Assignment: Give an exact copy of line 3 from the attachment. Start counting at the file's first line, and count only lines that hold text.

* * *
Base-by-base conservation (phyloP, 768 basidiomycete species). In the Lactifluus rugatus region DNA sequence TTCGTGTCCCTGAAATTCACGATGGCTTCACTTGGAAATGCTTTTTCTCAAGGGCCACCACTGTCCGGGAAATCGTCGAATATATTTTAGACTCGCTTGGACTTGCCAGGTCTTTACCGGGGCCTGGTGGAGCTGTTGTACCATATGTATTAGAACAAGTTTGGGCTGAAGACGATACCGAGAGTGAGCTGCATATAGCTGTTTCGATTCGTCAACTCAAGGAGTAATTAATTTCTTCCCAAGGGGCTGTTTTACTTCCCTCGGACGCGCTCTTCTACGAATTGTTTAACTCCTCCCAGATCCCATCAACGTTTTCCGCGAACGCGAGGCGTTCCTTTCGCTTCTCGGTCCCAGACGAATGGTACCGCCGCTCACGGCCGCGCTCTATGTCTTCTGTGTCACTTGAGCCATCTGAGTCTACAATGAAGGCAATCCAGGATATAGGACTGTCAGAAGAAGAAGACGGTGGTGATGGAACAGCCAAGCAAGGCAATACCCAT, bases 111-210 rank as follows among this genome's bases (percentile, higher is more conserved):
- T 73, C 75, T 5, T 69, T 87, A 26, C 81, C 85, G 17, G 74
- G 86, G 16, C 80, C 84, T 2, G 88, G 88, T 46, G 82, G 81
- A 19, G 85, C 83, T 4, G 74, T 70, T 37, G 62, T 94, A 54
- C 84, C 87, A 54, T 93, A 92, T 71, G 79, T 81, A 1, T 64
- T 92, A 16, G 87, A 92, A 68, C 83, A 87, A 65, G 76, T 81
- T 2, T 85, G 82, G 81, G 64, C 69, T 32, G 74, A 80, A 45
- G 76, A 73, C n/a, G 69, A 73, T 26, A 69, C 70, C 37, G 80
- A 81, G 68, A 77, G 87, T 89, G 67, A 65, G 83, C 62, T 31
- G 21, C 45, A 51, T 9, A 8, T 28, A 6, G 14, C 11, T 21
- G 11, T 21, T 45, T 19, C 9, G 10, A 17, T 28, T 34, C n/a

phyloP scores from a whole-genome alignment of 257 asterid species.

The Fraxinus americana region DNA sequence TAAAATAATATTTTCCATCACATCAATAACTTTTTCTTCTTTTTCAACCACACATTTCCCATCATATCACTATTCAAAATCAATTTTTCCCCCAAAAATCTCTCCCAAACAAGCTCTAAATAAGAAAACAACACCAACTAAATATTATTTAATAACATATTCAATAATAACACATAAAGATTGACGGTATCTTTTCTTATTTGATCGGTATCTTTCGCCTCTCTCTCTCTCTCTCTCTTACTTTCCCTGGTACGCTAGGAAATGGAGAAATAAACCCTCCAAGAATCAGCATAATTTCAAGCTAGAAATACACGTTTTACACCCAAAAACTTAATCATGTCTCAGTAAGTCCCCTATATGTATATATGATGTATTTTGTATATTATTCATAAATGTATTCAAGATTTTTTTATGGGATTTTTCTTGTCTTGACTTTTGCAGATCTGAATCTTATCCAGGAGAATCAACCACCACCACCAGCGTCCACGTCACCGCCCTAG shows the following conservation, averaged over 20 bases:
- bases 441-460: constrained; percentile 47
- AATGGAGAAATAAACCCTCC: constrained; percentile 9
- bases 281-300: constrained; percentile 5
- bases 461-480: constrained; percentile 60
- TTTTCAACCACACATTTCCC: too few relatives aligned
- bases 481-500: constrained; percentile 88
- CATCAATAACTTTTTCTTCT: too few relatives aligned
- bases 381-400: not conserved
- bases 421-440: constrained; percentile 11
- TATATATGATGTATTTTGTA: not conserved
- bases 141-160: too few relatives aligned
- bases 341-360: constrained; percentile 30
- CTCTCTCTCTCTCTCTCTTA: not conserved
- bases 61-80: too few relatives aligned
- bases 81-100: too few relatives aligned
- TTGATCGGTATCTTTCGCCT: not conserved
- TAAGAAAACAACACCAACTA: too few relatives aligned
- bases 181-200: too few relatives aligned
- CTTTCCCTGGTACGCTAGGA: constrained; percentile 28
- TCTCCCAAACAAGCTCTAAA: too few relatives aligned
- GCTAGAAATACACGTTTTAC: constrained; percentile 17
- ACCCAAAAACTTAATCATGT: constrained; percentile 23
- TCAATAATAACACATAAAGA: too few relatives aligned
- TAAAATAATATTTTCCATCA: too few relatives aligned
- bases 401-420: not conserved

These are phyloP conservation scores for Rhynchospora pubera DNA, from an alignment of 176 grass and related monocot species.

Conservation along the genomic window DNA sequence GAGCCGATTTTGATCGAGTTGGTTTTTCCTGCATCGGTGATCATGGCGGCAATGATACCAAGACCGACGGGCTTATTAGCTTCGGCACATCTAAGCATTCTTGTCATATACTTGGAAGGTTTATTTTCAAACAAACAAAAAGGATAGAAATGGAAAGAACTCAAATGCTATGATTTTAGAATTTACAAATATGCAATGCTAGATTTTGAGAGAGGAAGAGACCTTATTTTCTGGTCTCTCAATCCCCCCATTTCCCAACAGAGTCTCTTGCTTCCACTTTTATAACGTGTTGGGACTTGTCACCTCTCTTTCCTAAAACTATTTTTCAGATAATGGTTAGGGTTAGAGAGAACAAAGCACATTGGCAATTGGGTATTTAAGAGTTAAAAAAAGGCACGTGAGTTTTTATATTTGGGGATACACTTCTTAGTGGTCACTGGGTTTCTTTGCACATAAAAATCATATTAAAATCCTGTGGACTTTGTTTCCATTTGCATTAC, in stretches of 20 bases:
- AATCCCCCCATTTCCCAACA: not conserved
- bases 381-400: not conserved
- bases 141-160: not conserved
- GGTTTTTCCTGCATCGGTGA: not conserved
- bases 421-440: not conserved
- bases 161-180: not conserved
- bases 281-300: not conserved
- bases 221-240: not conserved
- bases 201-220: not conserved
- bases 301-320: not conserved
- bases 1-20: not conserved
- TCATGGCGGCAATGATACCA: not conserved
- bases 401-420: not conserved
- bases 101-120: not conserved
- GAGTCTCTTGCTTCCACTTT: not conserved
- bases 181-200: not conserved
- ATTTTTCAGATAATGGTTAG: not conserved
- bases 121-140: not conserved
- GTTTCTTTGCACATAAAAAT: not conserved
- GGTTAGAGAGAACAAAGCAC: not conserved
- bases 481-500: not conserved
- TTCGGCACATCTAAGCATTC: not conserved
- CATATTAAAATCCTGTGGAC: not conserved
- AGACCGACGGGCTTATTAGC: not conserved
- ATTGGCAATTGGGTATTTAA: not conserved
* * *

- G 86, G 16, C 80, C 84, T 2, G 88, G 88, T 46, G 82, G 81